PUTTING AN OCEAN BETWEEN HIMSELF AND BOXING, HAGLER GAVE UP THE RING TO PURSUE AN ACTING CAREER IN ITALY, BUT HIS RENUNCIATION ONLY ADDED TO HIS ENDURING MYSTIQUE
The announcement felt anticlimactic. It was Sunday, June 12, 1988. Marvelous Marvin Hagler had been ringside for NBC, providing commentary, while his brother Robbie Sims lost a 12-round decision to Sumbu Kalambay in Ravenna, Italy. After the verdict was given, Hagler was asked about his own future. He’d been away from boxing, and people were wondering if he would ever fight again. He casually told the television audience that he was “going to say goodbye to boxing, retire and go into the movies.” »
He later said this was “the saddest day” of his life. At the time, it happened with the proverbial whimper, rather than a bang. It was hard to believe that Hagler, at 34, was done with boxing.
Just weeks earlier, he’d walked into the Brockton gym office of his longtime trainer and mentor, Goody Petronelli. Hagler declared right then that he was going to quit boxing. He’d had enough of it.
“I was a little surprised,” Petronelli said many years later. “I asked him, ‘Is that really what you want to do?’ He said, ‘Yes.’ I think he was tired of the training, because no one ever trained like Marvin Hagler. I think he was tired of that, more than the fighting.”
Petronelli gave Hagler a hug and simply congratulated him on what had been one hell of a career. Hagler didn’t want the newspapers to know about his retirement, so Petronelli promised to stay quiet on the subject. Of course, there were many more discussions about it, because Petronelli felt his fighter would come back if the money was right. “One time,” Goody recalled, “Marvin, my brother Pat and myself stayed up until three in the morning, sitting in Pat’s kitchen. We’d say, ‘Marvin, are you sure?’ And he’d always say, ‘Yes. I’m sure.’ He wanted to go and enjoy life. People would ask us, ‘Is Marvin fighting again?’ We’d just say he was in Italy. That’s where he was most of the time.”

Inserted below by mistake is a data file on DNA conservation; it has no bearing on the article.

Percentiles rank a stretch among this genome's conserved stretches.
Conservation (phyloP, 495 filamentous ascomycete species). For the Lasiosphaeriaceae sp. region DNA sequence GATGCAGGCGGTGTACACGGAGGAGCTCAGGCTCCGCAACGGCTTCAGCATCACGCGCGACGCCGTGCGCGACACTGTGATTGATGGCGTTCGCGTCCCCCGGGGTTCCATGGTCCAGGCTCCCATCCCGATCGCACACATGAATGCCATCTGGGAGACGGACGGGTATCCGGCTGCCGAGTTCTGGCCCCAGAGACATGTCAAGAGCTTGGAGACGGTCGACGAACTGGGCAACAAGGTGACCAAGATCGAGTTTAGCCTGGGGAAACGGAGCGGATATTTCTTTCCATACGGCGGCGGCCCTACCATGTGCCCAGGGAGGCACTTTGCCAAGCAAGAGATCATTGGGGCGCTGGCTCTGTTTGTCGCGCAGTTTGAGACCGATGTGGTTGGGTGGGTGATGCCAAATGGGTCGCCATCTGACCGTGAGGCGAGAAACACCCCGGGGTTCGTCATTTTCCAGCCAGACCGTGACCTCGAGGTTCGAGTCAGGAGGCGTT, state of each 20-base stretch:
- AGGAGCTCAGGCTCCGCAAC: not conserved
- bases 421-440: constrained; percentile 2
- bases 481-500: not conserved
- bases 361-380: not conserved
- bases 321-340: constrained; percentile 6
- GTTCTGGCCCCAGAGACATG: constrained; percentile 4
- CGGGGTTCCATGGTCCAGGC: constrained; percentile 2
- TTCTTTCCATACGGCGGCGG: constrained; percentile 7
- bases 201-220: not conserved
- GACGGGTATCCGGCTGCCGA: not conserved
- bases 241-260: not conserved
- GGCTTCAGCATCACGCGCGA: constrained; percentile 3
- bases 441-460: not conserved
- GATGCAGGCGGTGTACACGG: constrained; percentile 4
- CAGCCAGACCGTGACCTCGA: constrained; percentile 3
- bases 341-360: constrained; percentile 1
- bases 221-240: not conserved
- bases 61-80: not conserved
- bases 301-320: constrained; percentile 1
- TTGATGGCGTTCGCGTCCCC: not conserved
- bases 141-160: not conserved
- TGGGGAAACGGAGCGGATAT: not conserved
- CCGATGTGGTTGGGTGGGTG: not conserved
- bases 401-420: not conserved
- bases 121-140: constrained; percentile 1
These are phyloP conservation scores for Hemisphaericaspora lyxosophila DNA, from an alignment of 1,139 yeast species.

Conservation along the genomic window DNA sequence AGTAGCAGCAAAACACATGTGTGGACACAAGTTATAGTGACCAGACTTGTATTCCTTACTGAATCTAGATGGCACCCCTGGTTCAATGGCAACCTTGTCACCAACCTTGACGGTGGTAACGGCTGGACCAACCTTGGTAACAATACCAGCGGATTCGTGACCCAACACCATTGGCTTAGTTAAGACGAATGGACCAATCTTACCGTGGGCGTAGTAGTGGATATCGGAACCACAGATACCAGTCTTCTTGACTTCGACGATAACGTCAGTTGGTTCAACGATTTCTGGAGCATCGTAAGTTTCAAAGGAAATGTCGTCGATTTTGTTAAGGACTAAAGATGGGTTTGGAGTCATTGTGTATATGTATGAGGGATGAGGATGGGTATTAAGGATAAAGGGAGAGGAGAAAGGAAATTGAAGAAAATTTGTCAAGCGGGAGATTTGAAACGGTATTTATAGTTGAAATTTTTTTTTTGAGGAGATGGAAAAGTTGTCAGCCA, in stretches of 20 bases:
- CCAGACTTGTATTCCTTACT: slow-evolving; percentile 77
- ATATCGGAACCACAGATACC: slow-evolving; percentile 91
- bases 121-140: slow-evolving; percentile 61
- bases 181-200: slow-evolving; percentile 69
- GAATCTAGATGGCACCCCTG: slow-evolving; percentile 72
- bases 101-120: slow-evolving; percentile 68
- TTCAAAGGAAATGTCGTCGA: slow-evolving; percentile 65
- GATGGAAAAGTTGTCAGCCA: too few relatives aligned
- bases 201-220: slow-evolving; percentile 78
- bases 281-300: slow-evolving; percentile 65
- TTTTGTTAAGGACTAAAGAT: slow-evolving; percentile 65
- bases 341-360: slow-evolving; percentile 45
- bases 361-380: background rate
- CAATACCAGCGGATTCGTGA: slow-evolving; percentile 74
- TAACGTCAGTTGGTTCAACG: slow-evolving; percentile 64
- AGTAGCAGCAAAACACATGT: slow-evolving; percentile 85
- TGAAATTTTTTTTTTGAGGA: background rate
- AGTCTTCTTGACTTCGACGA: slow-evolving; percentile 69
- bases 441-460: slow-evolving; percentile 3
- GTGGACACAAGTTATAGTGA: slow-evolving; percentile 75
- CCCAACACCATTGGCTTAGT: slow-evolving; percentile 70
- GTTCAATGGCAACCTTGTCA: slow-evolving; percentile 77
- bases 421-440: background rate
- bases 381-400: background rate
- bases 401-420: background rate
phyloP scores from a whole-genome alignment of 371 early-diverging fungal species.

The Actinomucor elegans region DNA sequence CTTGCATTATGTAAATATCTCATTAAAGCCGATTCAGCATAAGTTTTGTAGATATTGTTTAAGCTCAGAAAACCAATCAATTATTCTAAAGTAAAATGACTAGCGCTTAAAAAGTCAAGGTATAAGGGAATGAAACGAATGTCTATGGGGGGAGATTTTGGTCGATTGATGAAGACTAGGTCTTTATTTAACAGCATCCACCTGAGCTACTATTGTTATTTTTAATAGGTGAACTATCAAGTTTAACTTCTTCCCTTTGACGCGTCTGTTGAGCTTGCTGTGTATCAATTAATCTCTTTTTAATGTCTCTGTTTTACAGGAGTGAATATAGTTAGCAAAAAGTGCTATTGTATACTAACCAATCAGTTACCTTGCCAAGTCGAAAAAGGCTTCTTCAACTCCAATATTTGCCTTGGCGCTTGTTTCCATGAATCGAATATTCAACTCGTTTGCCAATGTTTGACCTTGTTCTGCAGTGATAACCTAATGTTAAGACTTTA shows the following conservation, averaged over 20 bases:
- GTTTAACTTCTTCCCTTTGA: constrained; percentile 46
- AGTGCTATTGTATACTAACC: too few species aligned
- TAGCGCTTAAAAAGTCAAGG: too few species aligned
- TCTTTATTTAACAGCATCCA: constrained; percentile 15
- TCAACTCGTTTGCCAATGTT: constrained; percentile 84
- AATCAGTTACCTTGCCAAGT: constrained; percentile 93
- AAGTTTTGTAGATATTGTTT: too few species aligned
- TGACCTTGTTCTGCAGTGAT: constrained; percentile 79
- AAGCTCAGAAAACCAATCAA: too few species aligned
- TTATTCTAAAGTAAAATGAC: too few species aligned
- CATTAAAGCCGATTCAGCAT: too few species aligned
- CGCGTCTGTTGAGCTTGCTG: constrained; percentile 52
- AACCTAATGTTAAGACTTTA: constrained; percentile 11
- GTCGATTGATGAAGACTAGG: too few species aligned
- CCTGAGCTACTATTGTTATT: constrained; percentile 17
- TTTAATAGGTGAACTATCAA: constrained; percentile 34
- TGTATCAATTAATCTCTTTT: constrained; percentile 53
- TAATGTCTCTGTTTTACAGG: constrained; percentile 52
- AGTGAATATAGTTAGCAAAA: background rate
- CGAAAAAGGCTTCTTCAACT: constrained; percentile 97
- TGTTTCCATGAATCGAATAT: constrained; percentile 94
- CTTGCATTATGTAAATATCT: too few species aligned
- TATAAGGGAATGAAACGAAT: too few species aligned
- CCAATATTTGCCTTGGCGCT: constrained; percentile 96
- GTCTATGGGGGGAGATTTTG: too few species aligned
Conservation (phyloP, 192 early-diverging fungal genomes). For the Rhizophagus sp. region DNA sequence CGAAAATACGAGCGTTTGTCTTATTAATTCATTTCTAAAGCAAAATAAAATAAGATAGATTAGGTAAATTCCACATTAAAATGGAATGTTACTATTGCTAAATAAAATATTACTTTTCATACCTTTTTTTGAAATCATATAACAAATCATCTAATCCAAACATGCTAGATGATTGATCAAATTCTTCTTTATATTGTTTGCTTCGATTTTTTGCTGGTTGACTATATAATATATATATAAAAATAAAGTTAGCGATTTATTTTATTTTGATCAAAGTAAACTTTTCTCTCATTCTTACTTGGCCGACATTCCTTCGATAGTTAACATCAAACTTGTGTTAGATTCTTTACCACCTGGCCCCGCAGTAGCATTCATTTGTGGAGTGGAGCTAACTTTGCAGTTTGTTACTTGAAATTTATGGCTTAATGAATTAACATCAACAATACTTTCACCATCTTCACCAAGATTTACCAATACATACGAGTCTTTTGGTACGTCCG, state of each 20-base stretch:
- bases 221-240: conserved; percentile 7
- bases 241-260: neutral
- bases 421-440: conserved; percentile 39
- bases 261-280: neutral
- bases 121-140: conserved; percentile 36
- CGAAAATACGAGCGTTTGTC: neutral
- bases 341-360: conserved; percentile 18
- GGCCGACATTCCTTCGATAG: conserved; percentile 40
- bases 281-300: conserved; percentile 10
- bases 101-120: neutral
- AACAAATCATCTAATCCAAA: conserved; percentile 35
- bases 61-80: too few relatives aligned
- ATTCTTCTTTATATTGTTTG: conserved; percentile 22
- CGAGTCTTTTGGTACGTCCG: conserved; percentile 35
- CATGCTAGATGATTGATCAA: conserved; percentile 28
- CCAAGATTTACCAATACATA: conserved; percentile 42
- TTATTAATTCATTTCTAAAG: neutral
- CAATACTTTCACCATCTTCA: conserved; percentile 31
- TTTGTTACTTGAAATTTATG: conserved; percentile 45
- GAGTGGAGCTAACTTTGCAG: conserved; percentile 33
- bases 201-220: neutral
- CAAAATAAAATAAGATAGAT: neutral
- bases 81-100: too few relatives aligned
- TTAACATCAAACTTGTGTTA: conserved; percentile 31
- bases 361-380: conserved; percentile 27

During the next two years, Hagler’s name sporadically appeared in boxing columns, usually in reference to comeback rumors. Some of the talk included Hagler taking part in a tournament to name a new middleweight champion, where he might fight Michael Nunn or James Toney, while Ray Leonard even approached Hagler with an offer for a return bout. Hagler wasn’t interested. There were occasional meetings between the Petronellis and Bob Arum, but all of the talk and speculation amounted to nothing. By 1990, Hagler was officially divorced from his first wife, Bertha, and living in Milan.
The myth, of course, is that Hagler went overseas and became a movie star. That’s a slight overstatement, the work of gullible sportswriters trying to attach a happy ending to Hagler’s often bitter life story, but it is true that he appeared in four movies. At one point, he was taking acting classes and having meetings with Hollywood types. He’d allegedly been offered roles where he’d play a boxer, which he turned down. He also didn’t want to play characters where drugs were involved, since that would be setting a bad example. This was ironic, because Hagler was no angel when it came to partying.
By the time Hagler bolted for Italy, he had appeared in the NBC sitcoms Punky Brewster and 227. He’d also appeared in a popular Pizza Hut campaign and then joined Hulk Hogan and football’s Brian Bosworth in a promotion for Right Guard deodorant sticks. Pleased with his cut-rate TV stardom, Hagler vowed to “get the taste of boxing out of my mouth.” He still consented to interviews in that 1989-90 period, insisting that he had given up boxing to be in movies. Acting, he said, was better than getting whacked in the head for a living. Soon there was talk of Indio, Hagler’s first starring role. Boston sportswriters joked that Hagler was in a jungle somewhere, trying to become the new Rambo.
Indio was a cheap Italian action flick in the vein of American movies such as First Blood and Missing in Action. Filmed in locations ranging from South America to the Philippines to Borneo, the movie ended up in the dreaded “direct to video” category, the place where mediocre films were relegated in those days. Indio was neither terrible nor good; it was just a quickie project to cash in on a popular genre. Hagler seemed happy, though. That was all that mattered. He sent pictures back to the Petronellis, funny shots of himself in a jeep, riding through the muck of a makeshift movie set.
Another myth is that Hagler made a smooth transition into retirement. The truth is that he went through a long rough patch. His marriage fell apart. He drank too much. There was some shameful behavior, including a charge of beating a woman in a Boston hotel, to which he pleaded guilty and served a year’s probation. At one point, the mayor of Brockton removed a picture of Hagler from City Hall. The mayor felt it was wrong to celebrate such a man. The picture was put back a few years later, but there was a period where Hagler’s conduct was poor. Between court dates, there was his 1993 induction into the International Boxing Hall of Fame and, of course, plenty of talk about his so-called movie career.